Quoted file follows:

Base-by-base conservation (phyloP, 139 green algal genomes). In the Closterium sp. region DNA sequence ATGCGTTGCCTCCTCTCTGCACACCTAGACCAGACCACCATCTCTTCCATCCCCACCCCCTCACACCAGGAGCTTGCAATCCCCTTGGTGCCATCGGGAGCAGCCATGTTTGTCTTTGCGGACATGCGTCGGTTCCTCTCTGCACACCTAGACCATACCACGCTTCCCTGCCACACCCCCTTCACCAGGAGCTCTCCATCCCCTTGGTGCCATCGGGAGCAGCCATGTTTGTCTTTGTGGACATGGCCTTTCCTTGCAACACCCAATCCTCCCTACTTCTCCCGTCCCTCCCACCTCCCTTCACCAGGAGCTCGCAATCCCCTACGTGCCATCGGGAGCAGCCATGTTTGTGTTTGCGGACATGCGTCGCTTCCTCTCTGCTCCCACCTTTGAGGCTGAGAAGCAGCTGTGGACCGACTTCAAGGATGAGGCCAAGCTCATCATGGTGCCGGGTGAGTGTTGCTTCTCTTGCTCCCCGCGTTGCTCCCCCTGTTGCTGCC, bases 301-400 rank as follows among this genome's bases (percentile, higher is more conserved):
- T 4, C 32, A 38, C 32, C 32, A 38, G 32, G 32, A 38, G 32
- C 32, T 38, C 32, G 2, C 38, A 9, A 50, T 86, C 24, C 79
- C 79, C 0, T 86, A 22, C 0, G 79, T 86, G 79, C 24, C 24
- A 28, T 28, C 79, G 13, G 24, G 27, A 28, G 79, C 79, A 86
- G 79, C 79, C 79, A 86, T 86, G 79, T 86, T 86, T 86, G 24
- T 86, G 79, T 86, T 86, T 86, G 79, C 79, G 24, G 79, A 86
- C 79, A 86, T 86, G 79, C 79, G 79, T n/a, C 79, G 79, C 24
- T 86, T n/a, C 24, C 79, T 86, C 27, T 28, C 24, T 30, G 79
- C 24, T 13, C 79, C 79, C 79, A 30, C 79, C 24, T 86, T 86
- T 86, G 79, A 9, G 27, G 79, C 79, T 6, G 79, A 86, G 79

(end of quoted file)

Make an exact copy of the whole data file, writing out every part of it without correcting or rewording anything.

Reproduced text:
Base-by-base conservation (phyloP, 139 green algal genomes). In the Closterium sp. region DNA sequence ATGCGTTGCCTCCTCTCTGCACACCTAGACCAGACCACCATCTCTTCCATCCCCACCCCCTCACACCAGGAGCTTGCAATCCCCTTGGTGCCATCGGGAGCAGCCATGTTTGTCTTTGCGGACATGCGTCGGTTCCTCTCTGCACACCTAGACCATACCACGCTTCCCTGCCACACCCCCTTCACCAGGAGCTCTCCATCCCCTTGGTGCCATCGGGAGCAGCCATGTTTGTCTTTGTGGACATGGCCTTTCCTTGCAACACCCAATCCTCCCTACTTCTCCCGTCCCTCCCACCTCCCTTCACCAGGAGCTCGCAATCCCCTACGTGCCATCGGGAGCAGCCATGTTTGTGTTTGCGGACATGCGTCGCTTCCTCTCTGCTCCCACCTTTGAGGCTGAGAAGCAGCTGTGGACCGACTTCAAGGATGAGGCCAAGCTCATCATGGTGCCGGGTGAGTGTTGCTTCTCTTGCTCCCCGCGTTGCTCCCCCTGTTGCTGCC, bases 301-400 rank as follows among this genome's bases (percentile, higher is more conserved):
- T 4, C 32, A 38, C 32, C 32, A 38, G 32, G 32, A 38, G 32
- C 32, T 38, C 32, G 2, C 38, A 9, A 50, T 86, C 24, C 79
- C 79, C 0, T 86, A 22, C 0, G 79, T 86, G 79, C 24, C 24
- A 28, T 28, C 79, G 13, G 24, G 27, A 28, G 79, C 79, A 86
- G 79, C 79, C 79, A 86, T 86, G 79, T 86, T 86, T 86, G 24
- T 86, G 79, T 86, T 86, T 86, G 79, C 79, G 24, G 79, A 86
- C 79, A 86, T 86, G 79, C 79, G 79, T n/a, C 79, G 79, C 24
- T 86, T n/a, C 24, C 79, T 86, C 27, T 28, C 24, T 30, G 79
- C 24, T 13, C 79, C 79, C 79, A 30, C 79, C 24, T 86, T 86
- T 86, G 79, A 9, G 27, G 79, C 79, T 6, G 79, A 86, G 79